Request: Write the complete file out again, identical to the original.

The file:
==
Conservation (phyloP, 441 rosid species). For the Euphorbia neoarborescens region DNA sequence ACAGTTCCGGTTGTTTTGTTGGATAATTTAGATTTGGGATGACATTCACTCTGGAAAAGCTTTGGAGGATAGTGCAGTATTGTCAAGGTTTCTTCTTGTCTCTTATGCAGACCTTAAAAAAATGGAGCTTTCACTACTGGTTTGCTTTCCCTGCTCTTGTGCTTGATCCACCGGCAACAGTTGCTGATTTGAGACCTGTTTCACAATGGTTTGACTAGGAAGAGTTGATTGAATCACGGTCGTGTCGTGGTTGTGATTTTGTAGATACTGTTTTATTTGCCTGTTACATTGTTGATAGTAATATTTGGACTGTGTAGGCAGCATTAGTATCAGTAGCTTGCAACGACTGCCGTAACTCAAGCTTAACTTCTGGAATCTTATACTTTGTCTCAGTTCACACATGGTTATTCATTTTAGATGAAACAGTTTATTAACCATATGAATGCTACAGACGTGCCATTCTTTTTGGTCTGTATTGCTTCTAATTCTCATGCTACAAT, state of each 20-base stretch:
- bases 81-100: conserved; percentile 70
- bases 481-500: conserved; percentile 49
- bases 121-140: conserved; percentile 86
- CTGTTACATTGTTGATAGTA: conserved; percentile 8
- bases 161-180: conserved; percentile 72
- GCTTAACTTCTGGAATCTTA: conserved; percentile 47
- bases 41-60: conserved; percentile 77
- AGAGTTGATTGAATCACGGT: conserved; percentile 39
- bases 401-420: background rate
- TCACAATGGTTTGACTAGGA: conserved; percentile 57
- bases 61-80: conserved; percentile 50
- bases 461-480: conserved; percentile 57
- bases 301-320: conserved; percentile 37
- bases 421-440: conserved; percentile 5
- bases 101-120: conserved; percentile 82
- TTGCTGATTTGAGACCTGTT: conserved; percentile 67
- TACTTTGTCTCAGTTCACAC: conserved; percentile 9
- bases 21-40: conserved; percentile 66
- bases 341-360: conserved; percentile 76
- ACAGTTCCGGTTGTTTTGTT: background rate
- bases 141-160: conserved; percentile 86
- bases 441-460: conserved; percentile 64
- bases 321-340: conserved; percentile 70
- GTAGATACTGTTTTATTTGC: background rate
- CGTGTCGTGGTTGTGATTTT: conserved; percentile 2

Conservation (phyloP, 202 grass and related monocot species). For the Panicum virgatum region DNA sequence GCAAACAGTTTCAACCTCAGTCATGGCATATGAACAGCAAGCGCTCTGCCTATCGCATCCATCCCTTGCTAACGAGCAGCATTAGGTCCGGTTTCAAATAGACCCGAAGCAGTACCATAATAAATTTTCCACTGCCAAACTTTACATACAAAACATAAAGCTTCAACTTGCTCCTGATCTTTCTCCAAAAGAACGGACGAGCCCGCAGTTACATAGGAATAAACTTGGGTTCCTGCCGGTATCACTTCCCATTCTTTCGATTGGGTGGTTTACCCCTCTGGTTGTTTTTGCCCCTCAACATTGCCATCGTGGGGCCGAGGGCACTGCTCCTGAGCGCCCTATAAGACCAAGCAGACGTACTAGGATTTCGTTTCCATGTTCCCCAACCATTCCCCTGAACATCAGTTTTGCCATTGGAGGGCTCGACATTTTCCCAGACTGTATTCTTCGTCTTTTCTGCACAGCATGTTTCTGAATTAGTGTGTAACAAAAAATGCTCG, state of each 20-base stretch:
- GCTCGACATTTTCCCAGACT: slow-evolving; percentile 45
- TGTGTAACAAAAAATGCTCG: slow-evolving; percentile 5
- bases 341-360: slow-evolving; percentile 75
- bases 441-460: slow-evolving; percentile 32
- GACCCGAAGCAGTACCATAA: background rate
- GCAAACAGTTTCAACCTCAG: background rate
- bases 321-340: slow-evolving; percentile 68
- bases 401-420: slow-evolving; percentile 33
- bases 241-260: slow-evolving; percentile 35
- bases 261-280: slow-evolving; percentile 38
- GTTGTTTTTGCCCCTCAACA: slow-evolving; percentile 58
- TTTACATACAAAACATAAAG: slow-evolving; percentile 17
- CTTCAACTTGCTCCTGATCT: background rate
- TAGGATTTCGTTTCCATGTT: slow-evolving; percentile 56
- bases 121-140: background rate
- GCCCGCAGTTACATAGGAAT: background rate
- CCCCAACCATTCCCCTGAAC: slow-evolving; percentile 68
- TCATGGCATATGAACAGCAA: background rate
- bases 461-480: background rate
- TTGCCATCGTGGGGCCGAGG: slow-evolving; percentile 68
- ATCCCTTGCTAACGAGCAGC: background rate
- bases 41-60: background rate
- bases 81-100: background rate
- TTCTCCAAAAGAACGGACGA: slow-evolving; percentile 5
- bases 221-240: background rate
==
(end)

Conservation (phyloP, 441 rosid species). For the Euphorbia neoarborescens region DNA sequence ACAGTTCCGGTTGTTTTGTTGGATAATTTAGATTTGGGATGACATTCACTCTGGAAAAGCTTTGGAGGATAGTGCAGTATTGTCAAGGTTTCTTCTTGTCTCTTATGCAGACCTTAAAAAAATGGAGCTTTCACTACTGGTTTGCTTTCCCTGCTCTTGTGCTTGATCCACCGGCAACAGTTGCTGATTTGAGACCTGTTTCACAATGGTTTGACTAGGAAGAGTTGATTGAATCACGGTCGTGTCGTGGTTGTGATTTTGTAGATACTGTTTTATTTGCCTGTTACATTGTTGATAGTAATATTTGGACTGTGTAGGCAGCATTAGTATCAGTAGCTTGCAACGACTGCCGTAACTCAAGCTTAACTTCTGGAATCTTATACTTTGTCTCAGTTCACACATGGTTATTCATTTTAGATGAAACAGTTTATTAACCATATGAATGCTACAGACGTGCCATTCTTTTTGGTCTGTATTGCTTCTAATTCTCATGCTACAAT, state of each 20-base stretch:
- bases 81-100: conserved; percentile 70
- bases 481-500: conserved; percentile 49
- bases 121-140: conserved; percentile 86
- CTGTTACATTGTTGATAGTA: conserved; percentile 8
- bases 161-180: conserved; percentile 72
- GCTTAACTTCTGGAATCTTA: conserved; percentile 47
- bases 41-60: conserved; percentile 77
- AGAGTTGATTGAATCACGGT: conserved; percentile 39
- bases 401-420: background rate
- TCACAATGGTTTGACTAGGA: conserved; percentile 57
- bases 61-80: conserved; percentile 50
- bases 461-480: conserved; percentile 57
- bases 301-320: conserved; percentile 37
- bases 421-440: conserved; percentile 5
- bases 101-120: conserved; percentile 82
- TTGCTGATTTGAGACCTGTT: conserved; percentile 67
- TACTTTGTCTCAGTTCACAC: conserved; percentile 9
- bases 21-40: conserved; percentile 66
- bases 341-360: conserved; percentile 76
- ACAGTTCCGGTTGTTTTGTT: background rate
- bases 141-160: conserved; percentile 86
- bases 441-460: conserved; percentile 64
- bases 321-340: conserved; percentile 70
- GTAGATACTGTTTTATTTGC: background rate
- CGTGTCGTGGTTGTGATTTT: conserved; percentile 2

Conservation (phyloP, 202 grass and related monocot species). For the Panicum virgatum region DNA sequence GCAAACAGTTTCAACCTCAGTCATGGCATATGAACAGCAAGCGCTCTGCCTATCGCATCCATCCCTTGCTAACGAGCAGCATTAGGTCCGGTTTCAAATAGACCCGAAGCAGTACCATAATAAATTTTCCACTGCCAAACTTTACATACAAAACATAAAGCTTCAACTTGCTCCTGATCTTTCTCCAAAAGAACGGACGAGCCCGCAGTTACATAGGAATAAACTTGGGTTCCTGCCGGTATCACTTCCCATTCTTTCGATTGGGTGGTTTACCCCTCTGGTTGTTTTTGCCCCTCAACATTGCCATCGTGGGGCCGAGGGCACTGCTCCTGAGCGCCCTATAAGACCAAGCAGACGTACTAGGATTTCGTTTCCATGTTCCCCAACCATTCCCCTGAACATCAGTTTTGCCATTGGAGGGCTCGACATTTTCCCAGACTGTATTCTTCGTCTTTTCTGCACAGCATGTTTCTGAATTAGTGTGTAACAAAAAATGCTCG, state of each 20-base stretch:
- GCTCGACATTTTCCCAGACT: slow-evolving; percentile 45
- TGTGTAACAAAAAATGCTCG: slow-evolving; percentile 5
- bases 341-360: slow-evolving; percentile 75
- bases 441-460: slow-evolving; percentile 32
- GACCCGAAGCAGTACCATAA: background rate
- GCAAACAGTTTCAACCTCAG: background rate
- bases 321-340: slow-evolving; percentile 68
- bases 401-420: slow-evolving; percentile 33
- bases 241-260: slow-evolving; percentile 35
- bases 261-280: slow-evolving; percentile 38
- GTTGTTTTTGCCCCTCAACA: slow-evolving; percentile 58
- TTTACATACAAAACATAAAG: slow-evolving; percentile 17
- CTTCAACTTGCTCCTGATCT: background rate
- TAGGATTTCGTTTCCATGTT: slow-evolving; percentile 56
- bases 121-140: background rate
- GCCCGCAGTTACATAGGAAT: background rate
- CCCCAACCATTCCCCTGAAC: slow-evolving; percentile 68
- TCATGGCATATGAACAGCAA: background rate
- bases 461-480: background rate
- TTGCCATCGTGGGGCCGAGG: slow-evolving; percentile 68
- ATCCCTTGCTAACGAGCAGC: background rate
- bases 41-60: background rate
- bases 81-100: background rate
- TTCTCCAAAAGAACGGACGA: slow-evolving; percentile 5
- bases 221-240: background rate